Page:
Years ago I was in charge of the history section of a Barnes and Noble. Part of my responsibilities included knowing about all of the new books displayed in the section. One book that came out during my time was Ross King’s, Brunelleschi’s Dome. Up until that point in my life, my knowledge of Brunelleschi was limited to the fact that he had something to do with the famous cathedral, known as the Duomo, in Florence, Italy. So I flipped the book open and it didn’t take long before I was captivated by the history of the Florence cathedral, the Basilica di Santa Maria del Fiore. I checked the book out that day (a perk of being a BN employee is that you can borrow books from the store), and for weeks couldn’t stop singing the praises of the book.
But this post is not about the history of Florence’s Cathedral, Brunelleschi’s Dome, or the Last Judgment, the giant painting that covers 3,600 meters of the interior of the dome, which was begun by Georgio Vasari and finished by his student Federico Zaccari. This is about my visit to the Duomo.
Within minutes of arriving at the lovely Grand Hotel Baglioni in Florence, my wife and I, feeling jetlagged and exhausted after an overnight flight, met our tour guide outside the hotel. Even though we were barely able to stand straight, we were eager to discover Florence. On our walking tour, we passed Galleria dell’ Accademia where Michelangelo’s David can be found, Piazza della Signoria and Palazzo Vecchio, Ponte Vecchio, Santa Croce, and the Medici House. But even though I was suffering from sleep deprivation, I couldn’t wait to arrive at the Santa Maria del Fiore. The cathedral was the last stop on the tour.
Fighting our urge to be grumpy (did I mention that we were tired) we looked around the cathedral and marveled at the architecture and art. We stood in awe of the beauty and majesty of the building. There were moments when my wife and I discussed our observations, but most of the time we just stared. Unfortunately, our walking tour did not include an opportunity to climb the Duomo, so with the tour concluded, we headed back to the hotel.
The next morning, I ate an early breakfast in the dining room of the Hotel Baglioni, which has wonderful views of the Cathedral, because I wanted to hurry up and be one of the first to climb the Duomo. (The earlier you go, the less of a wait there is.) I was alone on this adventure since my kids were back in the U.S. with relatives and my wife was tied up in a business meeting.
Climbing the 463 steps to the top of the dome is not an easy feet. The steps wind up a narrow space and it can be difficult for one person to pass another. Fighting my issues with claustrophobia, I climbed the steep stairs. Since my anxiety increased if I was trapped between two people, when I came upon someone climbing slower than me, I would say “mi scusi”, quickly squeeze by the person, and continue on my way. Without fail, they flashed a forgiving smile.
My memories of Ross King’s book sprang fresh to mind as I climbed. I thought about the many men who had built the dome and the famous artists that helped Brunelleschi build his model. I thought about the men that worked to build the cathedral. The wars, fighting, debates, and competitions during the years the dome was under construction are the stuff of a good novel. I remembered how people believed that Brunelleschi was a madman for building this type of dome and how, later, he was regarded as a genius for doing it.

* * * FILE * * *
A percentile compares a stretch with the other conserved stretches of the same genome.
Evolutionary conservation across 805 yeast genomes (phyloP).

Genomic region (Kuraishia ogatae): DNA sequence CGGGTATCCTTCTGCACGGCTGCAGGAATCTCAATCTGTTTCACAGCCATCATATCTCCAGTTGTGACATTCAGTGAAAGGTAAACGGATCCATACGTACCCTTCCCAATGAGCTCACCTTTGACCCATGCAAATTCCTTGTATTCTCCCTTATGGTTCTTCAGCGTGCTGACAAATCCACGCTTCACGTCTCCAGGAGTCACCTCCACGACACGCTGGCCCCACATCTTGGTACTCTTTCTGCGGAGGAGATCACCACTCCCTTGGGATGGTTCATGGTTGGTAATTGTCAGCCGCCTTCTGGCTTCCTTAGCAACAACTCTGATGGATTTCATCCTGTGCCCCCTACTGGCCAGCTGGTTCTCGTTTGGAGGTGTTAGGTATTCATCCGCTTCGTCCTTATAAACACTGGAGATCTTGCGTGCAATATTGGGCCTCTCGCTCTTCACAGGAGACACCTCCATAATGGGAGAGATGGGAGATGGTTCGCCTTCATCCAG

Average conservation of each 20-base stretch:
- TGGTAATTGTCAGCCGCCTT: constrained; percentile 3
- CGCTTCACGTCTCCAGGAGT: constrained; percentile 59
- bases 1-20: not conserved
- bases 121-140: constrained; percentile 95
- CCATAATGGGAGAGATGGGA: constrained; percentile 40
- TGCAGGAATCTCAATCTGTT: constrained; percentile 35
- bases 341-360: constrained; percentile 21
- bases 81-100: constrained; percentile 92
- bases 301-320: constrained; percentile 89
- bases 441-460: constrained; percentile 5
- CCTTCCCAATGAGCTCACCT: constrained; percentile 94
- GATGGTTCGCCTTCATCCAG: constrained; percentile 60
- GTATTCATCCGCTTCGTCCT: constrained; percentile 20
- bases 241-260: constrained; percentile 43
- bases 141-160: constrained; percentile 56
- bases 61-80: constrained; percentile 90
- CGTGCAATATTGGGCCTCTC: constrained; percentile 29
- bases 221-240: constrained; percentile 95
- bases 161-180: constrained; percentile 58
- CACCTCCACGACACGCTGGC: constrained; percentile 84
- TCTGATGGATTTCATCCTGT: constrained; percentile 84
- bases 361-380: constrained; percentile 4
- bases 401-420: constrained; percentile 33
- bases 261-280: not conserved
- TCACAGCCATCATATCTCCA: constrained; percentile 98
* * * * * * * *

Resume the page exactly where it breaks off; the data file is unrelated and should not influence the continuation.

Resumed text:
My feet began to climb faster and faster as I neared the top. Feeling a little tired, I placed my hand on the wall in the staircase to take a break.
And suddenly, I missed my family.
I was so excited to be in Florence climbing the Duomo, and I was thrilled that I was finally able to have the experience of seeing this beautiful building I had read so much about, but I had nobody to share it with. My hand was touching a wall that was built in the 15th century and I suddenly felt very selfish that I had this moment all to myself. I thought of how difficult the climb would have been for my kids, but I knew that they would have talked about that climb for the rest of their lives. I withdrew my hand, fought down the emotion, and kept climbing.
Arriving at the catwalk inside the Duomo, I was amazed that I was so close to the artwork. Vasari and Zuccari’s artwork is both beautiful and horrifying. With paintings of demons and angels surrounding me, I wondered what my children would have thought. My wife and I have deep conversations about art and I wondered what her thoughts would have been. What would she have noticed that I was overlooking? I took a bunch of pictures, but I couldn’t get them to focus right inside the Dome. She is usually the one that takes the best pictures and I wished for her to be there to take the shots that I was messing up. I took one last look at the intense painting and made my way out the door for some air and to take in the views of Florence from atop the Dome.
Looking at the city, I again wished that I could put my arm around my wife and take in the view together.
I made my way back down the many steps and walked outside. I stopped to get a slice of pizza and some gelato and watched the people walk by. After lunch, I walked around Florence and wondered what it would be like to live among such great architecture and art. Would I always appreciate it, or after a while, would I take it for granted and fail to see the glory. And with that thought, I remembered my family again.
Am I taking advantage of this time and fully immersing myself in being a father and a husband, or am I too often overlooking the opportunity I have every day to witness my amazing family in action in all of their wonderment.
I loved Florence’s Duomo and hope to one day climb its steep steps again, but next time, I’ll have my family in tow.